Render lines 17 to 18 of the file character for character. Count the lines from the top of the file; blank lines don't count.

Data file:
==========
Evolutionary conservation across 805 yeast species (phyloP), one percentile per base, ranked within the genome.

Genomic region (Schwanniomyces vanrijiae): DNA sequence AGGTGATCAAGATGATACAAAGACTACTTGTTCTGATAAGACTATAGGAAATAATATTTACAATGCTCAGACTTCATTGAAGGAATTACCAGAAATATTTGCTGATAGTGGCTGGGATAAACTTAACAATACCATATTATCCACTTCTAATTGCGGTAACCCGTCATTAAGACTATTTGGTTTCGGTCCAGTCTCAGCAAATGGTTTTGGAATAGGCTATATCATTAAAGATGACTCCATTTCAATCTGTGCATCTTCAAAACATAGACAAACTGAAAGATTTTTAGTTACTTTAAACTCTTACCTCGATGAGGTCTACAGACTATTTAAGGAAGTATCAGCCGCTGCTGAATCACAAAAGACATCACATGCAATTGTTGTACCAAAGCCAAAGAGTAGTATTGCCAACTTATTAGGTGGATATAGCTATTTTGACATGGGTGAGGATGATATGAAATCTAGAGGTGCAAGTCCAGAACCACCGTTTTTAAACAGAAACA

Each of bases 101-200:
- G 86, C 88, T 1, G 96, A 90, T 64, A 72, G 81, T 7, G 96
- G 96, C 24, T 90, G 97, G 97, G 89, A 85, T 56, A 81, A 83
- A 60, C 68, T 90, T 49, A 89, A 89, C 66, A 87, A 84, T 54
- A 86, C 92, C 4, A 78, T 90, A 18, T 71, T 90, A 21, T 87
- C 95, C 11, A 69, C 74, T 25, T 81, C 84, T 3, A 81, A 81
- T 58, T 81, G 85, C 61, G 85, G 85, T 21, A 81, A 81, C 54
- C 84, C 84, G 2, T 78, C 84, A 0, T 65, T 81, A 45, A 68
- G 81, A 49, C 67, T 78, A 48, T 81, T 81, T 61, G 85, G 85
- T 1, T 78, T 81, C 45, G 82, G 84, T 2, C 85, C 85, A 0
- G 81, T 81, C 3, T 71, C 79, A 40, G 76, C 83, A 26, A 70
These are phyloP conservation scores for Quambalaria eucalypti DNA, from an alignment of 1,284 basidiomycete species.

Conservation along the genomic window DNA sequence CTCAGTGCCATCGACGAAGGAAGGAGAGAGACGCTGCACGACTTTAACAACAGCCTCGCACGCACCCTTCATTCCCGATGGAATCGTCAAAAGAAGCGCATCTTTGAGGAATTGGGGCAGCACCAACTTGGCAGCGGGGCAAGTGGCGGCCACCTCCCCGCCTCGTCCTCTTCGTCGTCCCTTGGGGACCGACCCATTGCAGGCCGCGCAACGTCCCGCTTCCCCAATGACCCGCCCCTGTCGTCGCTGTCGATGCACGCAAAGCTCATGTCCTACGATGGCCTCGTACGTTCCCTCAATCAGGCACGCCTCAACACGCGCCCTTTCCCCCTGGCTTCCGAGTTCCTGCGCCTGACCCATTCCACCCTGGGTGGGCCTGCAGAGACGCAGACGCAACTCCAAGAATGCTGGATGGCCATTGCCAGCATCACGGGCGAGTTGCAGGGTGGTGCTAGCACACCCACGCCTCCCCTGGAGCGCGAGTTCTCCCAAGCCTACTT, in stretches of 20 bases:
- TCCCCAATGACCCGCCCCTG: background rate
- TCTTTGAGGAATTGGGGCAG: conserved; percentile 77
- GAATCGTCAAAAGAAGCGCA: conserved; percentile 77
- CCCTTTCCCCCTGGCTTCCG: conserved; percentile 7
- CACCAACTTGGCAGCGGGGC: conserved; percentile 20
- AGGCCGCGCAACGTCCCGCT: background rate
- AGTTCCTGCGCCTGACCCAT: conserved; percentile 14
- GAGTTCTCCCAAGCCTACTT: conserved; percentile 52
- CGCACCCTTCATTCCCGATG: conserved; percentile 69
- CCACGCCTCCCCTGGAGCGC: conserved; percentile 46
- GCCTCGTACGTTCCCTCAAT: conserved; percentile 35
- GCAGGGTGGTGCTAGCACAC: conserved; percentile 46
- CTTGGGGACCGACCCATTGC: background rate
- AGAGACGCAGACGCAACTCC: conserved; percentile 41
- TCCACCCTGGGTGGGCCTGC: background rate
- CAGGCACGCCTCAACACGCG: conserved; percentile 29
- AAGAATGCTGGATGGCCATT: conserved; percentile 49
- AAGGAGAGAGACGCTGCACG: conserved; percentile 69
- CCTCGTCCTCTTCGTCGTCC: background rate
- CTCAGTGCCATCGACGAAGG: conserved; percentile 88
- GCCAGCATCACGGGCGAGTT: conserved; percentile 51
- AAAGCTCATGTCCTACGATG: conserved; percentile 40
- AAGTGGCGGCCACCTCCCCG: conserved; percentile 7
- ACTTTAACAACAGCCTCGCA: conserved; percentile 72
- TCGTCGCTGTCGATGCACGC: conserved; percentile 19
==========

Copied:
- TCTTTGAGGAATTGGGGCAG: conserved; percentile 77
- GAATCGTCAAAAGAAGCGCA: conserved; percentile 77